The Future Of The DMCA (And How It Affects Your Copyrights)

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You may have recently heard about a big to-do in Washington concerning the DMCA (Digital Millenium Copyright Act). Recent hearings evaluating the DMCA’s copyright infringement notice and takedown procedures have taken place, and it’s a pretty interesting debate.

Essentially lawmakers are trying to decide if the onus to police copyright is equally spread among internet service providers (like Google, Amazon, and Comcast), copyright owners (like your band, your friend’s band, and your bass player’s silent film project), and Internet users (basically everyone who isn’t Amish).

Right now the takedown system works like this:

1) Copyright owners become aware of an infringing digital use*.
2) Copyright owners contact the service provider pointing out the infringing use and including proof of copyright ownership.
3) Service providers are compelled to remove or disable access to the material, and notify the infringing party of its removal afterward.

Service providers can also become aware of infringing uses on their own.

Unfortunately this procedure leaves grey area which is currently being exploited – this is somewhat hilariously dubbed as the “whack-a-mole” problem:

The “whack-a-mole” problem is when an infringing party’s material is removed, only to be posted again by another party to the same service (the biggest violators of this are piracy sites).

Other issues with the DMCA include:

• Fraudulent takedown notices (like a company that used fake testimonials on their website then submitting a takedown notice for screenshots of the fake testimonials in a blog’s online expose about them)
• The impact of takedown notices on freedom of speech (like when a doctor submitted a takedown notice to a website for critiquing his bedside manner).

It seems there are two main arguments at play in these DMCA hearings:

1) The DMCA has worked well and will continue to work well
2) As it stands, the system needs to include new legislation that prevents exploiting loop-holes

Argument 1
Backed by the gigantic powerhouse Google. You can read their full testimony to congress here, but I can dumb it down and sum it up like this:

Google thinks the system works as well as any system can, and touts their measures of going above and beyond referencing their Content ID system (which allows users to fingerprint their material, then set default responses to potential infringing uses on YouTube).

The number of takedown requests Google has fulfilled has grown exponentially and they are concerned about legislation which would require them to prevent re-posting of previously identified works. The search engine giant claims this would be impractical to enforce (read: costly and time consuming) and would limit speech.

Instead, they propose looking for new ways to allow copyright owners to monetize these infringing uses (if the owners so choose).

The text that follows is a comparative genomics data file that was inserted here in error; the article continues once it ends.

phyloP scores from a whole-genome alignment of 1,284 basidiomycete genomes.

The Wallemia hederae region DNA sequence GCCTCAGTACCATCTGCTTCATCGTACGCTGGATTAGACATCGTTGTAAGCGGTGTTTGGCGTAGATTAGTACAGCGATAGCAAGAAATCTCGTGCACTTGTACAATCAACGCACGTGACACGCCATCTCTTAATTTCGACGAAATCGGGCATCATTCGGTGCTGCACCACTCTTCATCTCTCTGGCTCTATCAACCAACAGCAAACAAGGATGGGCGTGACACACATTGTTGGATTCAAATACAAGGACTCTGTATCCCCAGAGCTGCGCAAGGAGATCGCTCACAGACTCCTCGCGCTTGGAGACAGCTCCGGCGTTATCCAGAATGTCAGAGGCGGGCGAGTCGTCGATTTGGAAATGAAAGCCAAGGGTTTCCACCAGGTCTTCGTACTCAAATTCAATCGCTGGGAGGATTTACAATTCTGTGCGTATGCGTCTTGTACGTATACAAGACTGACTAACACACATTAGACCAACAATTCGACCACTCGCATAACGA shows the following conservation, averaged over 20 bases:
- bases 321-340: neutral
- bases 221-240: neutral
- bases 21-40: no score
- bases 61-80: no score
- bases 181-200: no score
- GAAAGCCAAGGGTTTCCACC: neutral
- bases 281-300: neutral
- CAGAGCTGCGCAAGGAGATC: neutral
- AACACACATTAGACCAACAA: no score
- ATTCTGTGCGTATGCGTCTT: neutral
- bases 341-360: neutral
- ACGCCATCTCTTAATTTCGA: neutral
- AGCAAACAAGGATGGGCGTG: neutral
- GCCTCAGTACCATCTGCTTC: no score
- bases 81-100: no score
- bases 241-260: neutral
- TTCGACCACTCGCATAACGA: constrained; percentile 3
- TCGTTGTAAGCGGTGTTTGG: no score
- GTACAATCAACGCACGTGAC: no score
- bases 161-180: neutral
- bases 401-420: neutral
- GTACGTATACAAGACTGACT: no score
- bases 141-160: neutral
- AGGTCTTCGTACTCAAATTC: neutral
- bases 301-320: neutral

Argument 2
There are many potential theories about how to increase digital copyright vigilance. Some of them include:

• Allowing content creators to essentially create a “do not distribute” list – thereby banning content from being uploaded at all
• Creating a system which puts some responsibility on the internet user to prove they are using material legally
• Create a “takedown and stay down” system which includes legislature to limit content from being re-posted after its initial takedown
• Remove Safe Harbor clauses for companies the turn a blind eye to infringement (or that don’t monitor for infringement in the first place)

For small copyright owners like indie musicians it seems tough to choose a side.

On one hand you have Google, who I think actually does work hard to try to provide realistic solutions to copyright infringement but clearly has interest in advertising revenue from piracy sites and revenue from their various services. Revenues would definitely be affected by a more strict DMCA, and certainly require a lot more time.

But on the flip side, if legislation is created to try to prevent all infringement how would that be monitored, and how long would it be until someone figured out a way to circumvent the technology or the legality of it? Can we also realistically expect the average internet user to have a good grasp of what is ‘fair use’ and what isn’t?

For certain the DMCA is in flux and something does need to be done about “whack-a-mole” without inhibiting freedom of speech.

But as it stands for an indie musician — it looks like this may not even effect you until you’re a YouTube sensation, platinum recording artist, or hit songwriter. So focus on getting those big wins first. Then, when you’re huge enough for this to matter, you’ll know it’s a very good problem to have!

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